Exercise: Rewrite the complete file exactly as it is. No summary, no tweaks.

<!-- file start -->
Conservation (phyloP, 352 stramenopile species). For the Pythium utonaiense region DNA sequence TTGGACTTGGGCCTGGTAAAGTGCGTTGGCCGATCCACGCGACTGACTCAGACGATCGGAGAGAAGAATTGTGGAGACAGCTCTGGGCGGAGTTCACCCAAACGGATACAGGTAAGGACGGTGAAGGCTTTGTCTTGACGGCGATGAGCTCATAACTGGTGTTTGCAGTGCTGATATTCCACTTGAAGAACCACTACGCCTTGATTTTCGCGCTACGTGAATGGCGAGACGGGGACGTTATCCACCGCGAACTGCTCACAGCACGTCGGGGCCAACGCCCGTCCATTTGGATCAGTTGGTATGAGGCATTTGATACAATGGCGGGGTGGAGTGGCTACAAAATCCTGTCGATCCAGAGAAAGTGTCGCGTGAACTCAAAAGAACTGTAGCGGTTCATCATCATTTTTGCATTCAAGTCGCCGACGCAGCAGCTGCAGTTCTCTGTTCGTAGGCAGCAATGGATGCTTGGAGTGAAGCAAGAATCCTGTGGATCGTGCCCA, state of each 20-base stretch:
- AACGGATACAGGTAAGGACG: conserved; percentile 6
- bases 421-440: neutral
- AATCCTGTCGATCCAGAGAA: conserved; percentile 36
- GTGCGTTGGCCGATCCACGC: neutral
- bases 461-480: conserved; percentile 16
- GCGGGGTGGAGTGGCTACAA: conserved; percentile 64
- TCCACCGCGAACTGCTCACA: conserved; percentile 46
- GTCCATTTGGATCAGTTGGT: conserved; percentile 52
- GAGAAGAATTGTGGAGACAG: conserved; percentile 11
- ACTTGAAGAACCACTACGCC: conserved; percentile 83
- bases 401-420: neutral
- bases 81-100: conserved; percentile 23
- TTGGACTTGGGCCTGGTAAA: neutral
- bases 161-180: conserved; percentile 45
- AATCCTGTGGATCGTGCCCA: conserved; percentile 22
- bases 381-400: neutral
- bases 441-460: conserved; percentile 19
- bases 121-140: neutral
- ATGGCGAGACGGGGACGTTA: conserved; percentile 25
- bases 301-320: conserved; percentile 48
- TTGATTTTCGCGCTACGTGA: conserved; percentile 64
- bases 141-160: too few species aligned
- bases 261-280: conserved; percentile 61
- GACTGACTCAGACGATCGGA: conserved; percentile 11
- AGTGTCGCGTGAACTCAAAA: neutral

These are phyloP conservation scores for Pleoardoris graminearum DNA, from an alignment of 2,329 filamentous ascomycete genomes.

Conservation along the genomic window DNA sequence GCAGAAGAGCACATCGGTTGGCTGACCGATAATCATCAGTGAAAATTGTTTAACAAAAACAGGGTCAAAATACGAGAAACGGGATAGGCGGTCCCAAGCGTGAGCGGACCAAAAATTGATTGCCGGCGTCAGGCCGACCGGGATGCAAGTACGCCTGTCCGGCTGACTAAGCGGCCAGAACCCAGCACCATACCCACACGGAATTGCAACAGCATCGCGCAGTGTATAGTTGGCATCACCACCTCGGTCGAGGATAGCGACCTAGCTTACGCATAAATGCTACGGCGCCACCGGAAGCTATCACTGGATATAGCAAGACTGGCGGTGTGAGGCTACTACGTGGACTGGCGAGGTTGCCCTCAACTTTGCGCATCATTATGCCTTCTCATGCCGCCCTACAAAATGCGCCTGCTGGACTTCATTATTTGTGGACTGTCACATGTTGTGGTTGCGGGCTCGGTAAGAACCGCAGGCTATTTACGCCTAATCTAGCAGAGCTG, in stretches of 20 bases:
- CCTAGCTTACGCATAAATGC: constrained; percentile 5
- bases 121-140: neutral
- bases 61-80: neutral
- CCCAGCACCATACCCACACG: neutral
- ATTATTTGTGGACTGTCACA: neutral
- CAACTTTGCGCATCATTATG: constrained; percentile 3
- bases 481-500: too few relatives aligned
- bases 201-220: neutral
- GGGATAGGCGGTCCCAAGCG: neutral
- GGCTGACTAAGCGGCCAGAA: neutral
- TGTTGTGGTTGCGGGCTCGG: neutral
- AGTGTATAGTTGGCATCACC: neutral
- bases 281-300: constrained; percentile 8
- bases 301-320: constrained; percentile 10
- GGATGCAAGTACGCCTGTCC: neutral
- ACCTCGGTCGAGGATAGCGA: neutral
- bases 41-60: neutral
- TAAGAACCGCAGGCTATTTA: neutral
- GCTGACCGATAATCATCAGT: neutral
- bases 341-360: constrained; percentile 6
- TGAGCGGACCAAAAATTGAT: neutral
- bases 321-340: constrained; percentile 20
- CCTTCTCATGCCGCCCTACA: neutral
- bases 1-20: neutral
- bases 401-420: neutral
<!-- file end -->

Conservation (phyloP, 352 stramenopile species). For the Pythium utonaiense region DNA sequence TTGGACTTGGGCCTGGTAAAGTGCGTTGGCCGATCCACGCGACTGACTCAGACGATCGGAGAGAAGAATTGTGGAGACAGCTCTGGGCGGAGTTCACCCAAACGGATACAGGTAAGGACGGTGAAGGCTTTGTCTTGACGGCGATGAGCTCATAACTGGTGTTTGCAGTGCTGATATTCCACTTGAAGAACCACTACGCCTTGATTTTCGCGCTACGTGAATGGCGAGACGGGGACGTTATCCACCGCGAACTGCTCACAGCACGTCGGGGCCAACGCCCGTCCATTTGGATCAGTTGGTATGAGGCATTTGATACAATGGCGGGGTGGAGTGGCTACAAAATCCTGTCGATCCAGAGAAAGTGTCGCGTGAACTCAAAAGAACTGTAGCGGTTCATCATCATTTTTGCATTCAAGTCGCCGACGCAGCAGCTGCAGTTCTCTGTTCGTAGGCAGCAATGGATGCTTGGAGTGAAGCAAGAATCCTGTGGATCGTGCCCA, state of each 20-base stretch:
- AACGGATACAGGTAAGGACG: conserved; percentile 6
- bases 421-440: neutral
- AATCCTGTCGATCCAGAGAA: conserved; percentile 36
- GTGCGTTGGCCGATCCACGC: neutral
- bases 461-480: conserved; percentile 16
- GCGGGGTGGAGTGGCTACAA: conserved; percentile 64
- TCCACCGCGAACTGCTCACA: conserved; percentile 46
- GTCCATTTGGATCAGTTGGT: conserved; percentile 52
- GAGAAGAATTGTGGAGACAG: conserved; percentile 11
- ACTTGAAGAACCACTACGCC: conserved; percentile 83
- bases 401-420: neutral
- bases 81-100: conserved; percentile 23
- TTGGACTTGGGCCTGGTAAA: neutral
- bases 161-180: conserved; percentile 45
- AATCCTGTGGATCGTGCCCA: conserved; percentile 22
- bases 381-400: neutral
- bases 441-460: conserved; percentile 19
- bases 121-140: neutral
- ATGGCGAGACGGGGACGTTA: conserved; percentile 25
- bases 301-320: conserved; percentile 48
- TTGATTTTCGCGCTACGTGA: conserved; percentile 64
- bases 141-160: too few species aligned
- bases 261-280: conserved; percentile 61
- GACTGACTCAGACGATCGGA: conserved; percentile 11
- AGTGTCGCGTGAACTCAAAA: neutral

These are phyloP conservation scores for Pleoardoris graminearum DNA, from an alignment of 2,329 filamentous ascomycete genomes.

Conservation along the genomic window DNA sequence GCAGAAGAGCACATCGGTTGGCTGACCGATAATCATCAGTGAAAATTGTTTAACAAAAACAGGGTCAAAATACGAGAAACGGGATAGGCGGTCCCAAGCGTGAGCGGACCAAAAATTGATTGCCGGCGTCAGGCCGACCGGGATGCAAGTACGCCTGTCCGGCTGACTAAGCGGCCAGAACCCAGCACCATACCCACACGGAATTGCAACAGCATCGCGCAGTGTATAGTTGGCATCACCACCTCGGTCGAGGATAGCGACCTAGCTTACGCATAAATGCTACGGCGCCACCGGAAGCTATCACTGGATATAGCAAGACTGGCGGTGTGAGGCTACTACGTGGACTGGCGAGGTTGCCCTCAACTTTGCGCATCATTATGCCTTCTCATGCCGCCCTACAAAATGCGCCTGCTGGACTTCATTATTTGTGGACTGTCACATGTTGTGGTTGCGGGCTCGGTAAGAACCGCAGGCTATTTACGCCTAATCTAGCAGAGCTG, in stretches of 20 bases:
- CCTAGCTTACGCATAAATGC: constrained; percentile 5
- bases 121-140: neutral
- bases 61-80: neutral
- CCCAGCACCATACCCACACG: neutral
- ATTATTTGTGGACTGTCACA: neutral
- CAACTTTGCGCATCATTATG: constrained; percentile 3
- bases 481-500: too few relatives aligned
- bases 201-220: neutral
- GGGATAGGCGGTCCCAAGCG: neutral
- GGCTGACTAAGCGGCCAGAA: neutral
- TGTTGTGGTTGCGGGCTCGG: neutral
- AGTGTATAGTTGGCATCACC: neutral
- bases 281-300: constrained; percentile 8
- bases 301-320: constrained; percentile 10
- GGATGCAAGTACGCCTGTCC: neutral
- ACCTCGGTCGAGGATAGCGA: neutral
- bases 41-60: neutral
- TAAGAACCGCAGGCTATTTA: neutral
- GCTGACCGATAATCATCAGT: neutral
- bases 341-360: constrained; percentile 6
- TGAGCGGACCAAAAATTGAT: neutral
- bases 321-340: constrained; percentile 20
- CCTTCTCATGCCGCCCTACA: neutral
- bases 1-20: neutral
- bases 401-420: neutral